Cecil Schwalbe teaches students how to safely remove a rattlesnake. Students filmed the exercise and created news videos afterward.
A tradition for 36 years, the Journalism Diversity Workshop for Arizona High School Students in early June teaches teens about reporting basics, media ethics, broadcast and multimedia journalism, design and editing, and different storytelling techniques.
By the end of the 2017 workshop, students had produced The Chronicle newspaper and website, and multimedia projects. The program, sponsored by the Dow Jones News Fund and Concerned Media Professionals, has been offered at the UA School of Journalism since 1981.
Alum Frank Sotomayor (’66) opened the 2017 workshop June 4 with an inspirational talk about journalism. Sotomayor told students how he began his career working for the Tucson High newspaper before working for the Arizona Daily Star and the Los Angeles Times, where he co-edited a series on Latinos that won the 1984 Pulitzer Prize for public service.
Another alum, Michael Chihak (’71), news director of Arizona Public Media and former publisher of the Tucson Citizen, welcomed the students on June 5 and asked them why they applied for the workshop.
“I want to be a reporter,” said Dayana Vega from Raymond J. Kellis High in Glendale. “Bless you,” Chihak responded.
Other workshop students were Nayomi Garcia, Rio Rico; Jacquelyn Gonzales, Arizona College Preparatory; Lewis (Ray) Harper, University High; Judith Hernandez, Arizona College Preparatory; Katelyn Kubly, Sahuaro; Daniela Moreno, Pueblo; Alexandra Nichols, Mesa Red Mountain; Elizabeth Noriega, Pueblo; Amber Soland, Tucson High; and Kenzel Williams, Cienega.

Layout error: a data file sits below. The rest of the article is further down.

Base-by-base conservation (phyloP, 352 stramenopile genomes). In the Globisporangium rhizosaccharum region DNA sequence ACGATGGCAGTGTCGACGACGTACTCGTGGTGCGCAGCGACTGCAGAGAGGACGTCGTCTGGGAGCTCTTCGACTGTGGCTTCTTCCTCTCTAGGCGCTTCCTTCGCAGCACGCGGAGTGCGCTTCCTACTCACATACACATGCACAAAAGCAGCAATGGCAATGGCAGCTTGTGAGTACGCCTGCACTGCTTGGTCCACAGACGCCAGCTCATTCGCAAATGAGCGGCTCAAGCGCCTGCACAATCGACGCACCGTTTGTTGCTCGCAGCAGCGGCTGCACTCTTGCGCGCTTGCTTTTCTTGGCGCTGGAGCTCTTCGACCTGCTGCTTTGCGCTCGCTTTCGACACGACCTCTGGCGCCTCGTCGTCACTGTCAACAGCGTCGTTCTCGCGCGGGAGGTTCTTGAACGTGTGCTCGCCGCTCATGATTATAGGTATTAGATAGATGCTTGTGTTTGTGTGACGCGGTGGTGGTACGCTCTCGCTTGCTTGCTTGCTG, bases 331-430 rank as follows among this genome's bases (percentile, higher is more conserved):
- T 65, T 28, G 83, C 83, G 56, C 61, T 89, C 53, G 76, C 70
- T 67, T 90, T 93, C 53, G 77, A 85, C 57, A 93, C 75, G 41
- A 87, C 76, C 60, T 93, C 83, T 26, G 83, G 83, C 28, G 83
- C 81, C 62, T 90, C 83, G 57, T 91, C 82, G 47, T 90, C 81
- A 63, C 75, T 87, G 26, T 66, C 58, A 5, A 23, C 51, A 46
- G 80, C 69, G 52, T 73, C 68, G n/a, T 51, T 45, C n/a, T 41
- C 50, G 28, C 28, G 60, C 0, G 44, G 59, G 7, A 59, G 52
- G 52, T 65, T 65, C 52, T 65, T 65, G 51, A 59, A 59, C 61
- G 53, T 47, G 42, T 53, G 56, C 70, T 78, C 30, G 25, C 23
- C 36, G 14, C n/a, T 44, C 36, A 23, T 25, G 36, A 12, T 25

A few students, including Soland and Williams, said they are trying journalism for the first time, and Chihak responded that “being pushed outside of your boundaries or knowledge area is not a bad thing.
“When you are a reporter, you find that you always are out beyond your boundaries,” he said. “Because even if you are shy, you have to be able to walk up to somebody and ask them a question.”
Kubly said she plans to go to law school after college, but “I wanted to see if journalism is something I’d be interested in.” Later, Chihak told Kubly that skills developed as a journalist — including interviewing, writing and critical thinking — could help her succeed in law school.
In other sessions June 5, Professor Jeannine Relly talked about the fundamentals of reporting, including story ideas and backgrounding. Professor Susan Swanberg talked about media law and ethics, followed by beat reporting with Carmen Duarte of the Arizona Daily Star, and drones and 360-degree virtual reality journalism with Professor Michael McKisson.
Other sessions the rest of the week included interviewing, with private investigator Richard Wood; how to take video on smartphones, with alums Alan Davis and John de Dios; story brainstorming with Professor Susan Knight; design tips, with adjunct instructor Daniel Ramirez; radio boot camp, with AZPM’s Christopher Conover; writing, with Star columnist Ernesto Portillo Jr; and tips on going to college, with Paloma Boykin, academic adviser for the School of Journalism, and UA J-student Kirshana Guy.
Professor Carol Schwalbe and Ethan Schwalbe co-directed the workshop, which also included a talk June 4 by Stephen Gin of Bear Essential News for Kids.
Dorm counselors and mentors are Zeina Peterson and Andrew Stieger. Instructors and mentors include Kayla Belcher (photo), Jane Bendickson (online), Danyelle Khmara (reporting), Nick Meyers (reporting), Stefani Quihuis (story development) and Alicia Vega (design).
In the past, 2013 workshop participants Ashlee Fenn (Safford) and Milton Guevara (Tucson) each won $1,000 tuituion scholarships, while 2012 workshop participant Yetzabel Rojas (Douglas) won a $1,000 tuituion scholarship. Also, 2011 workshop participant Corina Gallardo won a $1,000 writing award.